Chameleon is a platformer with a casual stealth-gimmick. You play as a Chameleon-thief, with a quest to steal the royal treasure. In the game you can’t attack enemies head-on, without a power-up with limited use. Instead you had to navigate behind enemies to take them down.
The game’s artstyle and theme was heavily influenced by Disney’s Robin Hood. We decided very quickly that we wanted the main character to be a chameleon, because they have unique quirks that can be fun to use in a game.
Me (Level Designer)
Jonas Lagerqvist (Level Designer)
Frida Åsling Sellius (Graphical Artist)
Johan Ernstsson (Graphical Artist)
Hans Häggmark (Graphical Artist)
Samuel Andresen (Programmer)
Hussein Taher (Programmer)
Marcus Stein (Programmer)
Olle Hagman (Programmer)
Axel Emanuelsson (Programmer)
Created in 8 weeks half-time
Deciding what kind of game we wanted to make wasn’t very easy. Half of the group wanted fast-paced platformer, and the other half wanted a stealth-game. To not waste time, we settled on combining the two. But there was one big problem with that; what we decided to make doesn’t really exist as a whole game. With luck we found one game that had exactly what we wanted – Rayman Legends.
Rayman Legends is a very smooth and fast paced game, but there is a chapter with a stealth-gimmick.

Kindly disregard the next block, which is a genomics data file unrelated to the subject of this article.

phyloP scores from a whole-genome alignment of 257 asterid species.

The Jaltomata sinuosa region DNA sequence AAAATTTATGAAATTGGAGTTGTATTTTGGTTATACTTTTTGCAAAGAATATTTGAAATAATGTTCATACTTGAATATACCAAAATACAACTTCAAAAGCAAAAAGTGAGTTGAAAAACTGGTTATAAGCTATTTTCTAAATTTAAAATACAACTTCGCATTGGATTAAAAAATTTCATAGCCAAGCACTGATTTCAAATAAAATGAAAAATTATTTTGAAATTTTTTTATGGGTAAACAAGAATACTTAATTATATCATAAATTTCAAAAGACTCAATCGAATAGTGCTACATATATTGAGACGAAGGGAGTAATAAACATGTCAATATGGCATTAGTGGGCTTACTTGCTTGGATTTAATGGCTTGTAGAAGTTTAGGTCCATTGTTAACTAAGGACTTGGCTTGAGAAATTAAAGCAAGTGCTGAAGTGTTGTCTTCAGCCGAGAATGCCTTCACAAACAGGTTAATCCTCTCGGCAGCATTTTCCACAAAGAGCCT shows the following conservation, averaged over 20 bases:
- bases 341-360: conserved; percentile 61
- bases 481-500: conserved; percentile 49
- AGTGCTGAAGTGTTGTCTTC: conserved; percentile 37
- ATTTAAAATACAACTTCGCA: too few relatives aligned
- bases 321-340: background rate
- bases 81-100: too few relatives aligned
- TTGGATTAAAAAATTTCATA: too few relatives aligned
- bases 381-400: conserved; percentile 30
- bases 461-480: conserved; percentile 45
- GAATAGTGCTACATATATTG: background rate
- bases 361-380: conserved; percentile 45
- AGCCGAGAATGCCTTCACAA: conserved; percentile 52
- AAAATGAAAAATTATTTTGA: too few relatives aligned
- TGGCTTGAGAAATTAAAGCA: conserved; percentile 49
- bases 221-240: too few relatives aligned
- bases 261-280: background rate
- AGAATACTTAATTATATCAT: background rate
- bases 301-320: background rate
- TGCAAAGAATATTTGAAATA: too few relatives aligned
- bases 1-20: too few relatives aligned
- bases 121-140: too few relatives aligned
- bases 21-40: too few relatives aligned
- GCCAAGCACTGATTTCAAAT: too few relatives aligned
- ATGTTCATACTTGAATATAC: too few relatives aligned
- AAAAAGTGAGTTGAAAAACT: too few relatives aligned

We spent many hours looking at that game to create a nice flow, with quick and slow sections. That game’s pacing was exactly what the platformer-half of our group wanted, and the fact that they also had a stealth-chapter was a match made in heaven.
We also took inspiration from the Rayman-series when we looked at different abilities. Chameleon could swing from specific swing-points and walljump. We also had fireflies in the level that allowed Chameleon to shoot three fireballs. This was the only other way to defeat enemies, aside from backstabbing.
Working as a team
In this project we worked with Hussein Taher’s editor, which I also worked on in the previous project, Dragon Rage. When the pre-production was done, the workflow went smoothly. The idea was that Level Design would whitebox the levels, and after that the graphical artists would prop the environment.
Because of overscoping, we and the graphical artists worked togheter with the prop:ing. When that many people did the same thing, we really had to be open with who did what and when, to avoid people overwriting other people’s work. Mistakes happened, but as a whole our communication within the team worked really well.
I think we did what we could with the time and idea we had. If I could do it again, I would lean more heavily in one of the two directions. Making a game that everyone was happy with, doesn’t really work.
I think it was a mistake to just settle on a combination of two ideas, and that we should’ve discussed what we wanted to do more.